Never mind saving for the children's college education. If you have children, or expect to have them, you've got a few other
expenses to think about first, like a hospital birth, diapers, child care, braces and Air Jordans.
The hospital birth may run about $1,500 for a one-day stay. Medical checkups, which are not always covered by employee insurance programs, could set you back $1,000 for the first two years. Count on $1,500 in medical costs until each child is 14 or 15 and has had all the necessary immunizations, plus the flu, broken bones and jammed fingers.
Budget the cost of diapers at $1,500 for about two years -- if you're lucky with toilet training. Full-time private day care can cost more than $7,800 a year. Braces may take a $2,000 bite out of your savings -- no discount for twins.
And the Air Jordans? Figure $125 for a pair of size nines.
Then there's the college education, with a tab of $10,000 to $20,000 a year in today's dollars.
After contemplating the costs of children, childless couples may decide to go to the theater instead of the bedroom. It's much less expensive in the long run.
But you don't have to be intimidated by the cost of rearing and educating children, says Paul Nastasi, a principal with A. J. Perry Co., a financial consulting firm in Baltimore.
You just have to think realistically about your children's future -- and save as much as possible.
"Tuition is really the big expense," says Mr. Nastasi. "But when they're 2, you don't know if, or when, they're going to college. Just start saving whatever you can. It's easier to save money over a long period of time than to try to do it in a year or two."
Fran Smith of the American Financial Services Association in Washington says it is important to start saving when your children are very young. "Early on, if you start putting money away with interest compounding, it can be worth an incredible amount more than if you started 10 years later."
Mutual funds are an ideal way for young families to save money for children's emergencies and necessities, private schools and college tuition, says Malin Jennings, public information officer for the Investment Company Institute in Washington.
"If [parents] have money in a passbook savings account at 5 percent, it's every bit as liquid in a money-market mutual fund that brings in a higher rate of return," she says. "If it's put in a tax-exempt mutual fund, there are even more advantages.
"Passbook savings are federally insured, and money-markets are not," Ms. Jennings acknowledges. "But no one has ever lost a dime on a money-market fund."
Some mutual funds are good for parents who need access to their money not provided by more rigid investments, such as long-term certificates of deposit, Mr. Nastasi says.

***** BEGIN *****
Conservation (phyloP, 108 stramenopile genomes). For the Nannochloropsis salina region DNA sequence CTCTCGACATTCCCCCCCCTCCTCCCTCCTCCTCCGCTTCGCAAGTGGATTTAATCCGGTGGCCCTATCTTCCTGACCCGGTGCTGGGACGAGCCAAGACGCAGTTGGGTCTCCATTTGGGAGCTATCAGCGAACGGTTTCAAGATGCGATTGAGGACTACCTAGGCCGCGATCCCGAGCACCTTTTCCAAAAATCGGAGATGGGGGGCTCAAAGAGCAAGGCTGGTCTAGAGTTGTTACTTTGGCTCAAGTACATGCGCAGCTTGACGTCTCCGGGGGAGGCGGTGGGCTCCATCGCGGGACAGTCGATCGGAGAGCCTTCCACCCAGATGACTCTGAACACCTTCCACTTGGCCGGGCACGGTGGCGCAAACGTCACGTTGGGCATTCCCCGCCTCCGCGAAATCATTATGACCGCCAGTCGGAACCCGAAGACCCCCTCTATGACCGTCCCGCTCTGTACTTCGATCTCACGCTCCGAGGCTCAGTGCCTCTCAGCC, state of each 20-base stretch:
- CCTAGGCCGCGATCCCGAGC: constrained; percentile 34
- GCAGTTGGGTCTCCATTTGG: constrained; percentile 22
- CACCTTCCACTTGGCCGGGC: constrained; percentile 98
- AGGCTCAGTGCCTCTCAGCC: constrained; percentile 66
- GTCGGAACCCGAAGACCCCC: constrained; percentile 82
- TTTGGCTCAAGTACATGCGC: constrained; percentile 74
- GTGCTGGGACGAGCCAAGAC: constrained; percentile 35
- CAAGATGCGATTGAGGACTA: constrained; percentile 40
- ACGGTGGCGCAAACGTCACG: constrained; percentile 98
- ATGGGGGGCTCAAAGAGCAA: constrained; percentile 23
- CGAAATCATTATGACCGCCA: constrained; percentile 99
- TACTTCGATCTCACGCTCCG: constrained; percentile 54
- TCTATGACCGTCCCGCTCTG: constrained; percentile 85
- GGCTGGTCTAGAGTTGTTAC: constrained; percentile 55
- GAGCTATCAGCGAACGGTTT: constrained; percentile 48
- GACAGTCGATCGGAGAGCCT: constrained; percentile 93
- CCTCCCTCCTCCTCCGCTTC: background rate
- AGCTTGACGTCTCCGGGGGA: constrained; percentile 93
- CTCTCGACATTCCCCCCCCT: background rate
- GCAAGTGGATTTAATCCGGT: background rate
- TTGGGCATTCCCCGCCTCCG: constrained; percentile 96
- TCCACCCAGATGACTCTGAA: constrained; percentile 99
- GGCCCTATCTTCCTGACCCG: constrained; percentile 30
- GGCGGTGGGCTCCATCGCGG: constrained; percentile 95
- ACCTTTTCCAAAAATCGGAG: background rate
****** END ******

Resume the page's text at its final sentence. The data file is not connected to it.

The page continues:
"Most parents go about saving by putting money in a bank where they have a lot of peace of mind," he says. "If your child is 16 and you're trying to save a vast amount of money in a hurry, you've got to do safe investments like that.
"But if you're dealing with a younger child and a small amount of money, look a little harder at stock mutual funds, particularly no-load mutual funds, where you can buy a little piece of 75 or 100 different stocks."
(No-load mutual funds don't charge fees when you buy into the fund or take out money. But every fund charges an "expense ratio." Mr. Nastasi says the average stock fund has an expense ratio of about 1 percent of the value of the fund investment.)
"Some money-market mutual funds, such as the Twentieth Century group, require as little as $1 to open," Mr. Nastasi says.
"You lose some choices with these funds, and they are a little more aggressive" with the money than a bank would be, he says. "But often that's appropriate."
Some people buy universal or whole life insurance policies to create another kind of savings fund for children's needs. Parents can borrow against the cash value of their
policy and pay back the loan, usually at low interest, to keep the policy current. Or, if a parent dies, part of the policy proceeds can be used to pay children's expenses.
Most young couples with babies are struggling to come up with the rent and the grocery money, let alone a few thousand dollars to invest. But Ms. Jennings says any amount saved helps.
"It is real useful to do an automatic deduction from your paycheck, even if it's just $25," she suggests. That money might be set aside, tax-deferred, in an investment or retirement account set up by your employer. But if you might need the money for child care or medical expenses, make sure you're aware of the withdrawal restrictions.
"For a 1-year-old child, $520 saved per year in a 6 percent money-market account at a bank for 18 years is almost $17,000," Mr. Nastasi says.
"That's a year and a half's worth of tuition. And when you add in things like financial aid, loans or having the student work, [college] begins to look more realistic."
Young parents who need help budgeting for their future needs can get it from a number of sources. Stockbrokers, bankers, mutual fund companies and financial consultants can help families build their savings plans.
"You could even go to your accountant or lawyer and ask them to refer you to someone, or they may do it themselves," Mr. Nastasi says.
"You should look for a place that will offer both saving strategies and products," not just a company with investment products to sell, he cautions. "Financial products are not the solution to all financial questions. Sometimes what's preferable is a strategy solution."
Like the strategy offered by mothers to their newly married sons and daughters: Think positive -- you're never too poor to have children.
Adriane Miller is a free-lance writer who often covers business issues for The Sun.